4 John Lott, David Mustard: This study involved county level crime statistics from all 3,054 counties in the U.S., from 1977 through 1992. During this time ten states adopted right-to-carry laws. It is estimated that if all states had adopted right-to-carry laws, in 1992 the US would have avoided 1,400 murders, 4,200 rapes, 12,000 robberies, 60,000 aggravated assaults – and saved over $5,000,000,000 in victim expenses.
5 FBI, Uniform Crime Reports, 2004 - excludes Hawaii and Rhode Island - small populations and geographic isolation create other determinants to violent crime.

Anonymous said...

Firearms & 2nd Amendment

Concealed Weapons in the Wilderness
by Steve Chapman
Posted Nov 26, 2006

Lots of kids, when very young, worry about monsters under the bed. Even when Mom or Dad comes in to reassure them, the kids may still worry. But as they get older, they begin to check under the bed themselves. And eventually, after many monster-free nights, they figure out that the danger is purely imaginary, and they stop worrying.

You would think by now gun control supporters would have made the same progress on one of their most fearsome demons: the licensing of citizens to carry concealed firearms. But they seem to be trapped in a recurring nightmare that exists only in their minds.

So imagine their alarm at a bill recently introduced in Congress that would allow people with concealed-carry permits take weapons into their home state's national parks. The indefatigably anti-gun New York Times warned that the measure is a step toward "nationalizing the armed paranoia that the National Rifle Association and its cohorts stand for" and "can only endanger the public."

Such fears may have been plausible once upon a time -- when Americans were generally not allowed to carry firearms. But since 1987, when Florida decided to let law-abiding citizens get concealed-carry permits, that has changed. Today, some 40 states have such "shall-issue" laws. They've become the norm, and the fears they inspired have proved unfounded.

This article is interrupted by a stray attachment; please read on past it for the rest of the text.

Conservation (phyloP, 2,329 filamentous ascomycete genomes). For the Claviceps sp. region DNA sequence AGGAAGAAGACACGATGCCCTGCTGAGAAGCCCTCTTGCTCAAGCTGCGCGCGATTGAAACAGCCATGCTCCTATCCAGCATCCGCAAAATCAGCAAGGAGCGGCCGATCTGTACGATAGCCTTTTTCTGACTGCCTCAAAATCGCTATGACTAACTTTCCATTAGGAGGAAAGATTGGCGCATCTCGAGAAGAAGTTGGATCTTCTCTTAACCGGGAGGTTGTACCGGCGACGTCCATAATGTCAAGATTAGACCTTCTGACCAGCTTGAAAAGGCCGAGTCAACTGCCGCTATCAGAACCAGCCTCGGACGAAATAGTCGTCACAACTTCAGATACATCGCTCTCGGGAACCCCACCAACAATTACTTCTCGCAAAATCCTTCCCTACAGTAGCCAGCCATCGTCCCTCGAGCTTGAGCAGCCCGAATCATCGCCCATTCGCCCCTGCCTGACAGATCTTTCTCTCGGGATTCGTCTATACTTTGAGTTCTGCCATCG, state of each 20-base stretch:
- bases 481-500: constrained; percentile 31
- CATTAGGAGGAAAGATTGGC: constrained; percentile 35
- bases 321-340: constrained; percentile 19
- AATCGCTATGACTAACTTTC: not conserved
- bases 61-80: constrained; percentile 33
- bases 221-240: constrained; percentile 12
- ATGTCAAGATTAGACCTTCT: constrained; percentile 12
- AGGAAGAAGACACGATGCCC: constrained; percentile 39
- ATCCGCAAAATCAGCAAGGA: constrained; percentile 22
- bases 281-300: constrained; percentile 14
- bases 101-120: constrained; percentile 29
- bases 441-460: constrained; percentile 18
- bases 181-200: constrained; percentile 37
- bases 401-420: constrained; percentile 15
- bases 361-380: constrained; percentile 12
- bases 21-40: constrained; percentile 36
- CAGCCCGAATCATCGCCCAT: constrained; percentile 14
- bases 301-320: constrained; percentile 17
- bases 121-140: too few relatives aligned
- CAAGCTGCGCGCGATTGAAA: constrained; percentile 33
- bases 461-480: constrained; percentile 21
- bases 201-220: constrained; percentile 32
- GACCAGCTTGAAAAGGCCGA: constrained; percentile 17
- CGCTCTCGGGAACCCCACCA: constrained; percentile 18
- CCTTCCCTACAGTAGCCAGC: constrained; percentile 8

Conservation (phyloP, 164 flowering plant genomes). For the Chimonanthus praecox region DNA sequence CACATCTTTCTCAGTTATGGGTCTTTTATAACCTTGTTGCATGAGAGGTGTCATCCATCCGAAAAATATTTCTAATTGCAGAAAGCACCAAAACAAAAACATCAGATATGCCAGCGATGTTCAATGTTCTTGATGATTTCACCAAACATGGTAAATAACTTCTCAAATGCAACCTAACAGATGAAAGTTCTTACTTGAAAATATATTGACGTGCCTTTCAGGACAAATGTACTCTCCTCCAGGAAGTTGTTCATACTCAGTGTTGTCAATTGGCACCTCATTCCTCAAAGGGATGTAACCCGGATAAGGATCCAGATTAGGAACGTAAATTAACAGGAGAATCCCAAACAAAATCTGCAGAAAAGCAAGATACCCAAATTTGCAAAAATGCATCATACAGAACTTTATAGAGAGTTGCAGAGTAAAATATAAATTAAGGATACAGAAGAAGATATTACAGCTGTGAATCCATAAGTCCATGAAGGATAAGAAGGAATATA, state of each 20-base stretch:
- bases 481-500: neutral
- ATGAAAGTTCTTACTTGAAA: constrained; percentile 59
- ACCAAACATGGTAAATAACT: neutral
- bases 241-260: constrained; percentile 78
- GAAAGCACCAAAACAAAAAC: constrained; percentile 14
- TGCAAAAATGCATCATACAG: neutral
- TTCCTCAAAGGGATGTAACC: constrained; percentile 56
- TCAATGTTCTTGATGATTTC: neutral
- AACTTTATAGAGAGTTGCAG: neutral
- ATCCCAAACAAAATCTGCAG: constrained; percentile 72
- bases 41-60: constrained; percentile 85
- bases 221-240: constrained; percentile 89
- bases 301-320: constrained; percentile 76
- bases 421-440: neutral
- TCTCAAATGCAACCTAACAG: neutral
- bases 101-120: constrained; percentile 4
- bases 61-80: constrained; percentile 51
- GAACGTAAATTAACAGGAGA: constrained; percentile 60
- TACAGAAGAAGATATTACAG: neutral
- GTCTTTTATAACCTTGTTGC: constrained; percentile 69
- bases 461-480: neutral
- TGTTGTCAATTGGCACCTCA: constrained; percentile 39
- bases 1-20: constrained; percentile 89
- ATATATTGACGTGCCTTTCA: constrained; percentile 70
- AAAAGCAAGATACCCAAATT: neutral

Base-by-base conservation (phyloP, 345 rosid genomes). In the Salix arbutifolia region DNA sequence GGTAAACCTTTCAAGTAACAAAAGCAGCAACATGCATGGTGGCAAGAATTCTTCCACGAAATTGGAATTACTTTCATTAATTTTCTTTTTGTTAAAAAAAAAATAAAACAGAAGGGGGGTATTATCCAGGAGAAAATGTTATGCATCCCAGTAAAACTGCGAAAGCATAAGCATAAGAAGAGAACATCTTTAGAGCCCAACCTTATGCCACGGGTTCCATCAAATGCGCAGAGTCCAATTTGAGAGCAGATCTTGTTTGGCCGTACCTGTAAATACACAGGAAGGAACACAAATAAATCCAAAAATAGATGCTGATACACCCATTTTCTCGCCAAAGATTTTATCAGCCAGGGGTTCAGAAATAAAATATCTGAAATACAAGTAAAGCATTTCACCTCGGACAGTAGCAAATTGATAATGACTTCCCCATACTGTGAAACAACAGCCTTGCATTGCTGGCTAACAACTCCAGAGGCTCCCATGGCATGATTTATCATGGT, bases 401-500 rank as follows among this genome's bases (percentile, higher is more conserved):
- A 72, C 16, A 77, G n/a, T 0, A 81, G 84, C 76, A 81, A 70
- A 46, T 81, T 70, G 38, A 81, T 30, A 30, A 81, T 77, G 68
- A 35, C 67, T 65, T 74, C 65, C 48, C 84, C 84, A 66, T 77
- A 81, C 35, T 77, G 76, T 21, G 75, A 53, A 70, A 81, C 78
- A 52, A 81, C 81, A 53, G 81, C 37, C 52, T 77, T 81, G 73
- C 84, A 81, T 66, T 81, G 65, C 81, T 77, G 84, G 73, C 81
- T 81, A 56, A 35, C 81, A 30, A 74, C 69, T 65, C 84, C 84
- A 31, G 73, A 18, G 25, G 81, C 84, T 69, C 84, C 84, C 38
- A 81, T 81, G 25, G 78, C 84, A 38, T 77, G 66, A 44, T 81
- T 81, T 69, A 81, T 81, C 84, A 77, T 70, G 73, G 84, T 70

As it happens, serious crime has waned in the intervening years. Murders are now at their lowest level since the 1960s. Violent crime has been cut by nearly 60 percent since the peak year of 1994. Gun crimes have plunged as well.

It may not be true, as some experts believe, that America has gotten safer because more people are legally packing heat. But it's impossible to claim that the change has made us less safe.

At the outset of this experiment, gun opponents forecast that hot-tempered pistoleros would spray bullets at the slightest provocation, requiring the rest of us to wade through rivers of blood just to cross the street. In fact, one of the most conspicous facts about handgun licensees is their mild temper. It's rare for them to commit crimes, and even rarer for them to use their firearms to commit crimes.

A report by the Texas Department of Public Safety found that in a state with more than 200,000 people licensed to carry guns, only 180 were convicted of crimes in 2001, and most of those crimes didn't involve firearms. Only one licensee was convicted of murder. Florida, which has nearly 400,000 permit holders, revoked only 330 licenses last year -- about one out of every 1,200.

This record should not be surprising. As a rule, concealed-carry licenses are off-limits to anyone with a history of crime, substance abuse, drunk driving or serious mental illness, and most states require safety training. In any case, people who are inclined to commit mayhem generally don't seek state licenses to carry guns, any more than they ask permission to break into houses or beat up girlfriends. It's the law-abiding folks who apply for licenses.

Why would these peaceable souls want to take their guns when hiking or camping in a national park? Same reason they might take them other places: a desire to protect themselves. Though federal lands are mostly safe, they sometimes play host to crime. In fact, park rangers are far more likely to be assaulted or killed than FBI agents.

The Times says, "If Americans want to feel safer in their national parks, the proper solution is to increase park funding, which has decayed steadily since the Bush administration took office." Maybe that would help, but we can't put a park ranger at every bend in the trial. And if you run into a thug deep in the backcountry, you can't expect the police or anyone else to come to the rescue.

For some people -- solitary women in particular -- having the means of self-defense in the woods can be not only a comfort but a lifesaver. It's fine to trust in one's fellow man. That doesn't mean it's paranoid to have a Plan B.

Judging from a wealth of experience, adopting this new policy would be a non-event, with no unwanted repercussions. The only danger it poses is to criminals, who would lose some easy prey, and anti-gun zealots, who would once again be proven wrong.